Life!

Forgotten Memories – Part V

WHEN I was a child, it was a big thing when November 1 and 2
approached. Preparations were made on the days previous.

My mother, my grandmother and my aunt Magda went to the flower market in Carbon, in front of the Recoletos church in Freedom Park, there to order what flowers would be needed and at what price.

The most in demand flowers were the white azucenas grown in Mantalongon, Dalaguete, or in Busay. They were rather pricey but they lasted for several days. There, too, was the velvety red cock’s comb. Fern-like stems served as fillers.

The flowers were obtained the afternoon of October 31, or early in the morning of November 1. That was quite hectic as November 1, feast of All Saints, was a day of obligation and masses were only in the morning.

Our family’s graves were in the Spanish cemetery in the middle of the Archdiocesan cemetery in Carreta. It was the concern of La Association Benefica Española to which yearly dues were paid by its members.

In the late 1940s family had only three tombs to care about. There was my maternal grandfather Col. Jacinto Rodriguez, my paternal grandfather Bartolome Picornell, and Lus de la Riva, mother of our uncle Manolo, whose wife Magda was my father’s sister.

They had all died during the war of health complications which could have been better treated had there been medicines. Another tomb was added in 1950 upon the death at 97 of my great grandmother Evarista La Torre de Vecani, maternal grandmother of my father.

For me, it was an adventure to go to the cemetery on November 1 shortly after lunch with family members and the maids.

The flowers were all wrapped in banana leaves. We brought
scissors and bottles with water to put on the cement urns that were part of the tombs.

We discovered that within the cemetery grounds was a faucet from where we could draw water for free, and there we lined up for our turn to fill the emptied bottles we had brought.

On days previous, the grown ups had made arrangements for electric bulbs to light up the tombs on the evenings of November 1 and 2. My father would do this little service for friends who were no longer in Cebu to take care of their dearly departed’s tombs.

When we had done our work, we all hurried home to change, and when dusk approached, we’d

return to the cemetery. In a group we’d pray at the different tombs. We also met many friends there, and it was an occasion for updating on each other.

The pantheon of the Moraza family stood out as the most beautiful. It was actually a gothic shrine beneath whose arch stood an angel carved in fine white marble. It had come piece by piece from Italy.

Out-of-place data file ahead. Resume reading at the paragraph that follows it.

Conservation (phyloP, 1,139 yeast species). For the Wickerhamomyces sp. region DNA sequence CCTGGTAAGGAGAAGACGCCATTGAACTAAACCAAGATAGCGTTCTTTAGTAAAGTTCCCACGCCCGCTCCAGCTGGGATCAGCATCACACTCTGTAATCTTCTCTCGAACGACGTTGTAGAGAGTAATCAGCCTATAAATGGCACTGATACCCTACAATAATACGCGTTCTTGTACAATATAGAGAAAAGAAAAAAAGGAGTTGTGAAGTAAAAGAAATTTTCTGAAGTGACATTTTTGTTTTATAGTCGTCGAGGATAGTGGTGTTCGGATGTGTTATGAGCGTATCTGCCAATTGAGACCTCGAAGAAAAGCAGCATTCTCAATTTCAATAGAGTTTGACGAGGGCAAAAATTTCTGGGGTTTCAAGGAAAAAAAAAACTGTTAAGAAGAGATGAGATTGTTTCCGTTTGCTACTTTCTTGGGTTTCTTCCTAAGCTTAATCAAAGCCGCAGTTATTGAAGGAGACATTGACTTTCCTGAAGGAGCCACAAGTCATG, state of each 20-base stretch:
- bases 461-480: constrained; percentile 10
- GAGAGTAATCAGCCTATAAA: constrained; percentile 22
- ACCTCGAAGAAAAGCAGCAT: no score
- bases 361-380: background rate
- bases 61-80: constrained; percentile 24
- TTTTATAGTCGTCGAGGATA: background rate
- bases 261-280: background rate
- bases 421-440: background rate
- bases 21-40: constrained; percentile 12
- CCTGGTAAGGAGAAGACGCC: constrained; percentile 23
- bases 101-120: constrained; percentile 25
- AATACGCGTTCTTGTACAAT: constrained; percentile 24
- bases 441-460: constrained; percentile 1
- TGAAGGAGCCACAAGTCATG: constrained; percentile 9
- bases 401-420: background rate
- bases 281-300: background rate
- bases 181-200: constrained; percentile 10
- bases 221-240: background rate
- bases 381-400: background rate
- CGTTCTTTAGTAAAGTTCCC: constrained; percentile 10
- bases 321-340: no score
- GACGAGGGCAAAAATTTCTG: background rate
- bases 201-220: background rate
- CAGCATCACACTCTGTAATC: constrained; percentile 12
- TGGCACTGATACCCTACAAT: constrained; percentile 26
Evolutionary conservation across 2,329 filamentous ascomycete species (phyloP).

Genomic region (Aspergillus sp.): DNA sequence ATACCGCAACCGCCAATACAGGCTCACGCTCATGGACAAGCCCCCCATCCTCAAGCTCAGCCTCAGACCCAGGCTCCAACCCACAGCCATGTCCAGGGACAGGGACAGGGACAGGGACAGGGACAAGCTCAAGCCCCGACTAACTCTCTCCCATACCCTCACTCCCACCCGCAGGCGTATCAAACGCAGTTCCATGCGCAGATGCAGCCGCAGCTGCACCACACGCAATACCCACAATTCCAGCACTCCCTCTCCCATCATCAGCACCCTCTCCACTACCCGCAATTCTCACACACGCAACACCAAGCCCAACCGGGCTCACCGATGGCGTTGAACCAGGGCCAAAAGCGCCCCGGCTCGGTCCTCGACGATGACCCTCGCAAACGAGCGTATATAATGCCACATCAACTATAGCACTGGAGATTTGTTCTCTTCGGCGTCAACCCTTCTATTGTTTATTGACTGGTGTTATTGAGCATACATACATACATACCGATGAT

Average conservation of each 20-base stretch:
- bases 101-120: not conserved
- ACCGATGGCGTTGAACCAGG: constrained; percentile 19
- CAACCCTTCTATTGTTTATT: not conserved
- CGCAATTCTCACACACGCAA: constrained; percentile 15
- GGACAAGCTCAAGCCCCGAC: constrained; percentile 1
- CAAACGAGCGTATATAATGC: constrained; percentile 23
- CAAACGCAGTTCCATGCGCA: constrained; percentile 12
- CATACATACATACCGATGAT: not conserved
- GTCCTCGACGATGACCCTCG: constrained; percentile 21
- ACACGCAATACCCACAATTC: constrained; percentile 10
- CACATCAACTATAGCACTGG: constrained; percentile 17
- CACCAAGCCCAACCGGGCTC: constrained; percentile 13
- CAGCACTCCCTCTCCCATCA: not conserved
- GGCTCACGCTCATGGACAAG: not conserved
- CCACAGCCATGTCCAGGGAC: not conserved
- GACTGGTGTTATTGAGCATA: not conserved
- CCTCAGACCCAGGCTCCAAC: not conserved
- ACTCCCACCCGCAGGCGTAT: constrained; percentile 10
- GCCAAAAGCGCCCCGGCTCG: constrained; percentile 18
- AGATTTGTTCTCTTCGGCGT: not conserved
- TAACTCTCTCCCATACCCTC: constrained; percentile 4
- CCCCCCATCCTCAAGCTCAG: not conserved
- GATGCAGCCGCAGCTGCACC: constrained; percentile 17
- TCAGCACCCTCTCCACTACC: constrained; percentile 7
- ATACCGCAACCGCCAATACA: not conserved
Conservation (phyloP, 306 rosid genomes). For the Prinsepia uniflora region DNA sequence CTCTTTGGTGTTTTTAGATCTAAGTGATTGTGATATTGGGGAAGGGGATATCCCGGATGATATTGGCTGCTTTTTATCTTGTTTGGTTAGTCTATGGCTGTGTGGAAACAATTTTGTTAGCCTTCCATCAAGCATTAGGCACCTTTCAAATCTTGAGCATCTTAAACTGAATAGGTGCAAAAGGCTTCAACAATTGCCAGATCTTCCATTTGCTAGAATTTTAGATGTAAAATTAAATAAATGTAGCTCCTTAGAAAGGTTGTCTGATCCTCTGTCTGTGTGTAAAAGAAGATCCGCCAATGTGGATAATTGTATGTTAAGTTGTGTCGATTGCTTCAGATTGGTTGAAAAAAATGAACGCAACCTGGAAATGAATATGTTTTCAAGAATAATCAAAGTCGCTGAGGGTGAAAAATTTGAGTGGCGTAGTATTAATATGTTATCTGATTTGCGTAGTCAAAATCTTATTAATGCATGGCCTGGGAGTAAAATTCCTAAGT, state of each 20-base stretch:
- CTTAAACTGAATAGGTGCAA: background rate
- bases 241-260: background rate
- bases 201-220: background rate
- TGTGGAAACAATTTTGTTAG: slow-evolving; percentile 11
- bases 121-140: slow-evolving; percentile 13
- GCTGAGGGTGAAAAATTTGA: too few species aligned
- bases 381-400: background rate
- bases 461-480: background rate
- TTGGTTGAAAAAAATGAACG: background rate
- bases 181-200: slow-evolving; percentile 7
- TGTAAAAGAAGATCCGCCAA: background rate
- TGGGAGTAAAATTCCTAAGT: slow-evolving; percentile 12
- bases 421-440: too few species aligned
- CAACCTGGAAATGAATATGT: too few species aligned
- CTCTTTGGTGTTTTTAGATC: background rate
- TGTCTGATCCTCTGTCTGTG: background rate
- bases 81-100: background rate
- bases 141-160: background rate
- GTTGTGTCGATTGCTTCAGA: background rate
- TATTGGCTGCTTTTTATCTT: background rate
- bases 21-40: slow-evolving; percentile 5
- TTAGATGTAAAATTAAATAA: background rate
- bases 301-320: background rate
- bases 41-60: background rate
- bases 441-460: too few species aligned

In the center of the Spanish cemetery stood a pillar reminiscent of an obelisk. From it, at half mast, flew the red-and-gold Spanish flag.

We would stay for quite a while at the cemetery, going home in time for supper. At times, the grown ups returned and stayed there until about 10 p.m.

Next day, November 2, “All Souls Day,” my grandmother reminded us was just as important as November 1. “It is when you have to pray harder, so all souls can go from purgatory to heaven,” she said.

We would return to the cemetery in the morning and put more azucenas, add water, and spruce up the tombs further. Less people came because it was a working day.

These days, aside from the Feast of the Santo Niño, were when we experienced traffic jams, yet nothing like we seen on an ordinary day now. We would park near Colegio de la Inmaculada Concepcion and walk the distance to the cemetery.

Its only access was the old arched door, and this narrow
passage was divided into two lanes, one for entering, the other for exiting. People shuffled rather slowly which made it quite exasperating.

Comments among the grown ups were always about which tombs were best adorned with flowers, bulbs, candles, or votive glass lamps. Also which tombs were the most neglected. My mother and aunt always brought extra bunches of flowers to put on tombs whose families were no longer here.

As small kids, we were bound to get in the way as the grown ups did their work on the tombs. When we grew up, we became more helpful, cleaning the tombs, stuffing the flowers into vases and making sure there were lit candles.

On November 3, we returned to the cemetery to retrieve whatever we could bring home and use next year. Others unscrewed the steel letters that were rampantly stolen.

One particular tomb that had shiny steel letterings was that of the late Spanish Consul Don Silviano Cermeño. His widow, Doña Susana Recio de Cermeño, would spend the day in front of the tomb comfortably seated, shaded by a large umbrella.

Sometimes she was accompanied by her two adoptive daughters Coring (Valencia) and Carmencita (Fernandez).

When November 1 and 2 were gone, Cebu started to get ready for the Christmas season. Stores would unfurl signages of white
coco cloth proclaiming “Christmas Sale.”

It was actually the culmination of a year that had a New Year Sale, a Valentine Sale, a Graduation Sale, a Summer Sale, a Back-to-School Sale, and so on.

TAGS: aunt, azucenas, Bartolome, Benefica, Busay, Carbon, cemetery, Christmas, Dalaguete, death, Española, flower, flower market, grandmother, La Association Benefica Española, mantalongon, mother, Picornell, preparations, preps, Recoletos, recoletos church
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